Buying a house is a big and exciting change.  It is one of our major life events, up there with graduating from high school, getting married or having a child.  It is also one of the most important purchases you will make.

There are a wide range of providers and loans across the market with a vast selection to choose from.  Useful though it may be to have plenty of choice, it can leave you feeling confused.  So, let us try and keep it simple for you.

You have a few things you need to ask yourself first of all.

What Type of Property?

  • Owner occupied to live in or Investment?
  • House, unit or townhouse?
  • Existing property or build a new house?
  • Large acreage

Generally speaking, the banks treat all of these about equal.  But beware particularly small units, houses under powerlines, kit homes, income producing properties and other niche properties as they can have lending restrictions associated with them.

How much can I Borrow?

It is important to understand how much you can borrow.  This varies with every lender due to their different policies.  The amount you might be able to borrow today could be one figure, but with a bit of guidance you could tidy up your financials and borrow a whole lot more.  The two biggest changes you can make are credit card limits and consolidation of other personal debts.

Have a look at our Borrowing Capacity calculator to get an idea.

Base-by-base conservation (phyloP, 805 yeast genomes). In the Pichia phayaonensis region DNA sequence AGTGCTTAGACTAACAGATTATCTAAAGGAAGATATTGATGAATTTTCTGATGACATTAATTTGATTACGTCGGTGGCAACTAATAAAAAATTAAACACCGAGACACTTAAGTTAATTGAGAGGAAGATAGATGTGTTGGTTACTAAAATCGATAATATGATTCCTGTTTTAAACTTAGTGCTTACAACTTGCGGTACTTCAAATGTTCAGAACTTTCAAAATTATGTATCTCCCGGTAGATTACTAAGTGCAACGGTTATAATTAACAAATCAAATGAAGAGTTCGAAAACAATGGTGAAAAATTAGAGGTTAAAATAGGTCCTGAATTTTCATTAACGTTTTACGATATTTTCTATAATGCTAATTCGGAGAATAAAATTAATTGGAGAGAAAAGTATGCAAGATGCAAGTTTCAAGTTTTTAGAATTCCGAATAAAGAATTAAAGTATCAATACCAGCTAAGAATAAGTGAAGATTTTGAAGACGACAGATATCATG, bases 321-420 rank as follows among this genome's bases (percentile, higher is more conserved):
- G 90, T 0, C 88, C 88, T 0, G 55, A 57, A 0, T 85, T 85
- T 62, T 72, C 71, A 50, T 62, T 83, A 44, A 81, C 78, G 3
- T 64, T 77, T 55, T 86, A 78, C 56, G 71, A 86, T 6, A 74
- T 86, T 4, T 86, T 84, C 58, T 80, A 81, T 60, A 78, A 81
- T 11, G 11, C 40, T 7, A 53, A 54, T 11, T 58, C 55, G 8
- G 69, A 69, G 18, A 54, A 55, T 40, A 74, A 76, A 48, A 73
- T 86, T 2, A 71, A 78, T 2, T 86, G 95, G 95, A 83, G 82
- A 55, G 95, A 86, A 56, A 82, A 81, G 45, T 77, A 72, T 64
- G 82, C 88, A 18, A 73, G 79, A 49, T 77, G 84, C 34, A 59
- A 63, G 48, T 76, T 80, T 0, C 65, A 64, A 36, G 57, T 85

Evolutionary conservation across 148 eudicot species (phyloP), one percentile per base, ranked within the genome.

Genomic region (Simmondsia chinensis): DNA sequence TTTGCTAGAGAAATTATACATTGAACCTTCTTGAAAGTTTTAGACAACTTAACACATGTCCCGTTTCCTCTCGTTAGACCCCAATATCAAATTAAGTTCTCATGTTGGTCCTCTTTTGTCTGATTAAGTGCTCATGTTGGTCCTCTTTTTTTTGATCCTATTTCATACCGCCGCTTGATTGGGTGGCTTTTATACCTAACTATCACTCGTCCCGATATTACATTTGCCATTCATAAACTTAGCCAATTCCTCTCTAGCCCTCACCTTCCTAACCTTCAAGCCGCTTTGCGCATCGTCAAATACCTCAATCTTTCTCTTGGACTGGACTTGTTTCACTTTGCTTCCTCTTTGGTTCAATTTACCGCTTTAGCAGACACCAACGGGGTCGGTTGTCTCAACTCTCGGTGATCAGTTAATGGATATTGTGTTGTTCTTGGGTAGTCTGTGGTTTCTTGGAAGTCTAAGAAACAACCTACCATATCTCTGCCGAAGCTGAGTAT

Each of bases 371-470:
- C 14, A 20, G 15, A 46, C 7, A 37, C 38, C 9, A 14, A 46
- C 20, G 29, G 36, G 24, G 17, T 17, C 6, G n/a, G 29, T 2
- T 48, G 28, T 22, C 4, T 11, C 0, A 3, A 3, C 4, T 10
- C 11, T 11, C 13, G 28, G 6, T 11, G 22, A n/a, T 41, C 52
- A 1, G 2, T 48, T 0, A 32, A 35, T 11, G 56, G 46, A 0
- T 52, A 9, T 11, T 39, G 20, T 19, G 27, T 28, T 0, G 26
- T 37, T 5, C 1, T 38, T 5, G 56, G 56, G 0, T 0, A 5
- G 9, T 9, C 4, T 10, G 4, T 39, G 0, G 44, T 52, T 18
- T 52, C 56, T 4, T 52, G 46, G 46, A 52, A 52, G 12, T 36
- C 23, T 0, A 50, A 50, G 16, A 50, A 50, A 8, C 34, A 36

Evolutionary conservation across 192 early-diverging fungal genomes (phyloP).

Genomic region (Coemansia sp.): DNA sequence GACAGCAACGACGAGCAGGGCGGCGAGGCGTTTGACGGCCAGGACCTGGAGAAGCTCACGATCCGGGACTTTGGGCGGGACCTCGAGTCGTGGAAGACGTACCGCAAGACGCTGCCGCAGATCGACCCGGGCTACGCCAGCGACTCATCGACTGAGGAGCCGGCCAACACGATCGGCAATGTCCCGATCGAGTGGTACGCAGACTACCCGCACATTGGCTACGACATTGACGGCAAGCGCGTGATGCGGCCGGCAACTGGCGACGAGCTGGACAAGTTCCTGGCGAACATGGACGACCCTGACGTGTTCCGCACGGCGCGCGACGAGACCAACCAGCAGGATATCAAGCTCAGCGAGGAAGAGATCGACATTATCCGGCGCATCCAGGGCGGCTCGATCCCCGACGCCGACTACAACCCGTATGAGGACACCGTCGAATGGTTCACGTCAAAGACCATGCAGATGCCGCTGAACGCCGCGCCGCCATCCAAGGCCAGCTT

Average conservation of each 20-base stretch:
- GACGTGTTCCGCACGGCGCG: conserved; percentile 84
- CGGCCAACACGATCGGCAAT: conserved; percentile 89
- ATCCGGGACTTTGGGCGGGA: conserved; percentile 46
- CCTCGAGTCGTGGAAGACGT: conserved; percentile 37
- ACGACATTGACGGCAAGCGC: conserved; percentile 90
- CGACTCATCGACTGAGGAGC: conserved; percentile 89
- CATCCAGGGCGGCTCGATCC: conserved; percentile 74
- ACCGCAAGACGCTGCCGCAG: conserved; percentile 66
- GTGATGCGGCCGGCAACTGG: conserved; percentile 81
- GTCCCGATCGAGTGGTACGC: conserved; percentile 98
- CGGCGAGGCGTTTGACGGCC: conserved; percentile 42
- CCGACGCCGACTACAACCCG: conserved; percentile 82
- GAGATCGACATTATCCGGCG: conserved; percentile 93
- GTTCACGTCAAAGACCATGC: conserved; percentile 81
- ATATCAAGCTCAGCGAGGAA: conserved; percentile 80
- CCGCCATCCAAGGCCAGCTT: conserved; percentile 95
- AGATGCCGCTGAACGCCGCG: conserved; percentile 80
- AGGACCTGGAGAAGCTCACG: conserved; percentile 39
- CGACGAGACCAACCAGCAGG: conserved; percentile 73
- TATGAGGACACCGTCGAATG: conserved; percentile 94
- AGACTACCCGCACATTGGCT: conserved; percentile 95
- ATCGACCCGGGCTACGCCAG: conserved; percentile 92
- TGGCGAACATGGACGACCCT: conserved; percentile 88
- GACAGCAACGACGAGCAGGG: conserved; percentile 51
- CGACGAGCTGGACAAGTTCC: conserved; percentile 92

How Much Can I Afford to Pay?

The combination of your savings, gifts, first home owners grant and a bank loan will ultimately determine the maximum amount you can afford to pay for a property.

As well as the house price itself you also need to add on the cost of stamp duty (if applicable), building or strata report, legal expenses, Government fees and potential bank charges.

If you want to understand what the figures look like jump over to our Property Buying and Stamp Duty calculators.

How much you can buy for and borrow is one thing, but consider how much you are comfortable repaying each week, fortnight or month.  For some people this may mean some compromise on how much you spend, where you buy or even putting off a purchase until you have saved more.

First home buyer benefits are available, and the vary state-by-state.  Currently, these take the form of either cash grants, stamp duty exemptions of a combination of the two.  There has been much political discussion around housing affordability but there has been little change in the last 10 years.

The government has a website ( which provides the link for your state or territory.

At Murray Home Loans we understand the differences and can quickly tell you what benefits you might be eligible for.  If you are in any doubt or have any questions, please contact us and we can answer your queries.